17 June 2009

Rochester International Jazz Fest - Night Five

Sidsel Stromnes, a Norwegian songstress, started off my evening. She sang in perfect English, with no hint of her native accent, and beautifully I might add. Her lyrics were touching and heartfelt, and again, all in English. So when she had trouble coming up with the word to get the audience to snap in one of her songs, it just made me laugh. How was she writing these poetic ballads in English and she didn't even know the word "snap?" While this certainly didn't deter from my enjoyment, I still wasn't too fond of the music. It just wasn't my thing, but she and her band were quite good and the crowd was rapt.

Bonerama played to a surprisingly packed Big Tent. It doesn't appear this venue can reach capacity, but it came damn close here. The three trombone assault blasted through some New Orleans brass and funk. First band that I saw that has truly played loud and it was welcome, though I did see some pop in the earplugs. They had one lone superfan dancer up front for the early set. But when I popped back midway through their late set, there was a huge group of people dancing up front. I wish I had before and after pictures, because it was a hilariously contrasting scene and a great advertisement for what Bonerama can do to a crowd (though perhaps not, as the crowd had dwindled significantly).

Paula Gardiner Trio, from Wales (the 'international' part of the jazzfest's name is no joke), played arhythmic, amelodic pieces. With Gardiner on bass as the centerpiece of the music with constantly moving almost droning lines, the sax (or flute) followed a similar trend in the higher registers, while the drums flourished around it all. The sax became the most rhythmic of all the instruments and it was like a typical role reversal. Huw Warren was slated to join in on piano but in the first 30 minutes of the set was not yet featured unfortunately so I missed out on that.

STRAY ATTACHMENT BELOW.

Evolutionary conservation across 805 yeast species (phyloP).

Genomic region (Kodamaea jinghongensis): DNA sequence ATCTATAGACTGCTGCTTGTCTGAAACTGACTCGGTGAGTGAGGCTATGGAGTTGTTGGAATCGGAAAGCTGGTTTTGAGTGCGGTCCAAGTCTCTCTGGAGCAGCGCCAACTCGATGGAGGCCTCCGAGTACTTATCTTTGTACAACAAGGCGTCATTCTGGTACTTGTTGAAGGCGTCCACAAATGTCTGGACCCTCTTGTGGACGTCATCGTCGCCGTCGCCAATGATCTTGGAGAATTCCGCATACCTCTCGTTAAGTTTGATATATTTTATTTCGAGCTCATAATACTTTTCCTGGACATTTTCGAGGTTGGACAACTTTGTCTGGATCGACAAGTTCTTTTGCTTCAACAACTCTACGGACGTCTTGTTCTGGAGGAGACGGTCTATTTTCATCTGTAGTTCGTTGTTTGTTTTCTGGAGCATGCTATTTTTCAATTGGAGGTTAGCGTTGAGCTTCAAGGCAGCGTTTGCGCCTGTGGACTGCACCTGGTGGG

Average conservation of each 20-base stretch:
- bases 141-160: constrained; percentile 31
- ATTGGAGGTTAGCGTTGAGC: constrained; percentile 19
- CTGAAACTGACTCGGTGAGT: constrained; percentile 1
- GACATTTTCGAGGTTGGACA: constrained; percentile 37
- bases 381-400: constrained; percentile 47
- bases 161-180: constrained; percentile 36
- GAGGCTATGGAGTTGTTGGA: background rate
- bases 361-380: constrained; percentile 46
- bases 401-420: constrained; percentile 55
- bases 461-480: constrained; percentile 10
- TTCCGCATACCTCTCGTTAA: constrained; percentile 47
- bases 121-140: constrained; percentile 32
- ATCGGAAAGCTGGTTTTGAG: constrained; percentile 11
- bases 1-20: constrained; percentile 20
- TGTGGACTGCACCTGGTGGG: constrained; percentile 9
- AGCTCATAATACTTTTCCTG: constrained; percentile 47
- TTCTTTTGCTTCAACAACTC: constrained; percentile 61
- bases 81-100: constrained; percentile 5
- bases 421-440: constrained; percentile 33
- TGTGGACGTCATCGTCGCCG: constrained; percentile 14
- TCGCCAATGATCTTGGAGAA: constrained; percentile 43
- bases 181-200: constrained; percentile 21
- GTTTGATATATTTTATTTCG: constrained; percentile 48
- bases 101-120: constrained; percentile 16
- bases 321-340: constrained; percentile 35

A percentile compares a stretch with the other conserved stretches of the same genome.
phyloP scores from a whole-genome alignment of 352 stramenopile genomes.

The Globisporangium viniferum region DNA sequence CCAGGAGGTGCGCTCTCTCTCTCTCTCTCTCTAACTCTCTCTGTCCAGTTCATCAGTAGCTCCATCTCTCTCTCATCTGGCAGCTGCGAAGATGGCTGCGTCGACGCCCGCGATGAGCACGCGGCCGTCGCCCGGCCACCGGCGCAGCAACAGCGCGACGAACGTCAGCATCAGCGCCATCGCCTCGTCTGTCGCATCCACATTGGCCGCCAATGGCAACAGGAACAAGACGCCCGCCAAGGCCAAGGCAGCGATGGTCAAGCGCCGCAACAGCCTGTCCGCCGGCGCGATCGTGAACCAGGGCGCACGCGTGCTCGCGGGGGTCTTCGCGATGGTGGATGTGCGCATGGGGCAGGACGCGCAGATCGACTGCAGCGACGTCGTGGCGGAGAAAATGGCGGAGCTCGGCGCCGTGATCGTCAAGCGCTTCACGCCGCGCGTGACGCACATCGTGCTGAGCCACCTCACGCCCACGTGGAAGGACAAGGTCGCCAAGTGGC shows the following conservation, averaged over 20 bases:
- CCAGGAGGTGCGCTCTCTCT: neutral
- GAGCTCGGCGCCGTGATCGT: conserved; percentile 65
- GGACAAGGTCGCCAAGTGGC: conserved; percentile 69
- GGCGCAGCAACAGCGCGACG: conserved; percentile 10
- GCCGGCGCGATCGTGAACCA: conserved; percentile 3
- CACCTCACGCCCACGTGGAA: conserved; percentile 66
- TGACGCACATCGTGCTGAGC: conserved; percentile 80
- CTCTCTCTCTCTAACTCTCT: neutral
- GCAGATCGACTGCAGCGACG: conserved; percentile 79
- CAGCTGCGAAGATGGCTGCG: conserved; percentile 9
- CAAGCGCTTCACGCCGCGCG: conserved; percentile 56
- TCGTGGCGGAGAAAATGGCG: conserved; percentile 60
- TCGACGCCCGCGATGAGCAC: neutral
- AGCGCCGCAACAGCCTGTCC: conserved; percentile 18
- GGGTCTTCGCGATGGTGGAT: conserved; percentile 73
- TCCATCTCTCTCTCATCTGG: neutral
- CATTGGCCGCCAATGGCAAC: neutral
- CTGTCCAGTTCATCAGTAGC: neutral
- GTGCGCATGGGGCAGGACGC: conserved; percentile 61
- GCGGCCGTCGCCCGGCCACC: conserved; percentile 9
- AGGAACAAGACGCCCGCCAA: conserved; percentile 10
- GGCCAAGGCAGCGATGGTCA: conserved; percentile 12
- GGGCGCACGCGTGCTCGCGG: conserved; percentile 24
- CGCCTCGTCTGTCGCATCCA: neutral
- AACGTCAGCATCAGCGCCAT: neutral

From somewhat Avant to VERY Avant, up next was Andrei Razin & Second Approach from Russia. They are 30% jazz, 20% classical, 30% opera, and 20% comedy routine. 100% bizarre yet 100% enjoyable. I don't don't know how or why they decided to do what they do, but the fact that they do it and do it well is a source of great amazement to me. Where did they come up with this shit? They left me laughing, smiling, and shaking my head.

The overflow line was too long to wait for Lionel Loueke Trio and it seems I may never make it in to Max this whole week. So the Cuban Dafnis Prieto Sextet it was. From Norway, to New Orleans, to Wales, to Russia, and now off to Cuba. This was quite the trip. The sextet was talented and interesting but somewhat standard for what you'd expect from the instrumentation on stage (saxes, trumpet, rhythm section). Prieto had a very stiff playing style, his body remained almost still, and his arms seemed to move independently, like they were possessed and he had no control over them. Once I caught onto this, I couldn't keep my eyes off of him, it was making me laugh. Peter Apflebaum, seen previously with Jazz Mandolin Project Friday night, made another appearance here and was again fantastic. I wondered though, what was he doing for the past few nights? Did he stay in Rochester? And if so, why hadn't he sat in with anyone else? That is one thing missing from this festival, there are few if any collaborations between all of the artists involved. The setup with each band playing two sets a night probably makes this difficult, but still, it would be nice to see.

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